According to the Washington State Department of Ecology (WSDE), in laboratory studies some PBDEs have been shown to cause problems in rodent brain development. "Most of these problems stem from pre-natal exposure and exposure soon after birth. The health effects appear to be permanent," says WSDE. They are quick to point out, though, that levels in humans have not (yet) reached the levels that cause problems in lab animals, but that scientists are concerned because the levels in humans keep rising.
PBDEs are "persistent" in that they don't break down but remain active in our air, water, soil and food. WSDE says that PDBEs are building up in animals throughout the food chain, even turning up in orca whales in Puget Sound in Washington and in the bodies of polar bears in the Arctic.
EPA Exempts Some Pesticide Use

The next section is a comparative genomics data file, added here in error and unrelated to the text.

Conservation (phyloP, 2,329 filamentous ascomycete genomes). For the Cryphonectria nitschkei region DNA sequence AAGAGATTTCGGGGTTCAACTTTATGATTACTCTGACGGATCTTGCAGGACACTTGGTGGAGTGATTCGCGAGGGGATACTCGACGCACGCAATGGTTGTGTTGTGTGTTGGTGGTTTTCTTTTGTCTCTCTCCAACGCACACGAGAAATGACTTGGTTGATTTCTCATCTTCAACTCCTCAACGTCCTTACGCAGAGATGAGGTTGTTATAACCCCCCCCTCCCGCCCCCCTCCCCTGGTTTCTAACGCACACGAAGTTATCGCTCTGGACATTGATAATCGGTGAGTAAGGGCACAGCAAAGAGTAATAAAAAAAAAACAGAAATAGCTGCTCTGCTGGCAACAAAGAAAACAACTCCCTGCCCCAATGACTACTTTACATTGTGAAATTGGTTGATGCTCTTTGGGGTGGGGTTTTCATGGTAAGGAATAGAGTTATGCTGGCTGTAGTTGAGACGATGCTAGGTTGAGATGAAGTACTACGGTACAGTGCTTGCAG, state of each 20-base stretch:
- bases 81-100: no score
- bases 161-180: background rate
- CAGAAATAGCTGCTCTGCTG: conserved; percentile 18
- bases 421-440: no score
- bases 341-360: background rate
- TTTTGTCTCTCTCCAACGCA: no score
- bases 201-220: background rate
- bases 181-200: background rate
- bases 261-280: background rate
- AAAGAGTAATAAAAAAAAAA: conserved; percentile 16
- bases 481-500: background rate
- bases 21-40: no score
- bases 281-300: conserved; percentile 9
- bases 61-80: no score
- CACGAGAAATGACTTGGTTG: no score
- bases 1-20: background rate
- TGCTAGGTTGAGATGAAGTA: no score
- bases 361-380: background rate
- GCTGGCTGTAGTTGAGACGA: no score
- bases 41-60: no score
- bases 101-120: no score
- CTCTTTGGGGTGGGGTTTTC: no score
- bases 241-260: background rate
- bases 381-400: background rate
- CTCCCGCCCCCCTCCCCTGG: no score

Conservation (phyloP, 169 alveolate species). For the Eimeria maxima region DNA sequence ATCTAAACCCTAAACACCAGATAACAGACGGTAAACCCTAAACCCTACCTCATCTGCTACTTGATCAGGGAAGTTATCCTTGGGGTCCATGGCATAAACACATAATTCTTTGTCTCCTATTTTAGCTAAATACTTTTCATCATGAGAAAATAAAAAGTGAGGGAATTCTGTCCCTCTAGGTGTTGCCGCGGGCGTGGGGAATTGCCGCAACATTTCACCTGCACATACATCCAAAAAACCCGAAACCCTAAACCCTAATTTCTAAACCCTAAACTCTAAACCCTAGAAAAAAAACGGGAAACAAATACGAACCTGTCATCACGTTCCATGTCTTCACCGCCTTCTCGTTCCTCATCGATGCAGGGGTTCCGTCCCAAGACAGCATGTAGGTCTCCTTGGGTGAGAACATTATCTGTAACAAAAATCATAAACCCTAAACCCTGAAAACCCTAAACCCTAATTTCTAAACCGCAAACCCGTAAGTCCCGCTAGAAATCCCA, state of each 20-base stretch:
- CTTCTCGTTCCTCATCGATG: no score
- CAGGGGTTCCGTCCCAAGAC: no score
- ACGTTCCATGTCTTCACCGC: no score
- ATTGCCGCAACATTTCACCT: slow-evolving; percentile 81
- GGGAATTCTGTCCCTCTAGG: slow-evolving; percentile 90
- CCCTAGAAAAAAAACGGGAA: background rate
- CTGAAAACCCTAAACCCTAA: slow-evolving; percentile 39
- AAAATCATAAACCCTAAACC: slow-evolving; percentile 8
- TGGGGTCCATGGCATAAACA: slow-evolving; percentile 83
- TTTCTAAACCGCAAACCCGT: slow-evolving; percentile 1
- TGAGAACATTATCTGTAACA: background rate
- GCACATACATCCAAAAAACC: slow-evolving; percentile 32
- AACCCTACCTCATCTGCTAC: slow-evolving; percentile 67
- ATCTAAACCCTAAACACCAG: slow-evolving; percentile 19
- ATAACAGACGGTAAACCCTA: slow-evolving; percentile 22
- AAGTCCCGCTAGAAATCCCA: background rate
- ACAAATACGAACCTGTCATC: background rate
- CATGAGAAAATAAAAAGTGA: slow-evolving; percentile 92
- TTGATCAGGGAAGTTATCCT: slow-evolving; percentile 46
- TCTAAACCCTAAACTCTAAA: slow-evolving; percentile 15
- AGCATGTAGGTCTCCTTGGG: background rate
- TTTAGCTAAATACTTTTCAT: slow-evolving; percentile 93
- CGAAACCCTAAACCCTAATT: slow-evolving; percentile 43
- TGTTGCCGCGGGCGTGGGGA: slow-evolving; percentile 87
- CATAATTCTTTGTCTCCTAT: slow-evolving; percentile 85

November 22, 2006 (Environmental Network News) The Environmental Protection Agency announced Tuesday that pesticides can be applied over and near bodies of water without a permit under the federal Clean Water Act. The decision brought immediate criticism from an environmental watchdog group and from a senator involved in environmental issues. They said it would make it easier to pollute the nation's lakes and streams.
But the EPA said the two specific circumstances in which clean water permits no longer will be needed will add to public health by allowing for better eradication of pests.
"This clean water rule strengthens and streamlines efforts of public health officials and communities to control pests and invasive species while maintaining important environmental safeguards," said Benjamin Grumbles, the EPA's assistant administrator for water-related issues.
Under the rule, pesticides can be applied directly into water or sprayed nearby or onto foliage over water without a pollution permit if the application is needed to control aquatic weeds, mosquitoes or other pests.
Sen. Jim Jeffords, I-Vt., the ranking member of the Senate Environment and Public Works Committee, said the permitting exemption will lead to more toxic pollution getting into lakes and streams. He said a billion pounds of pesticides are used annually in the United States "and much of it ends up in our waterways."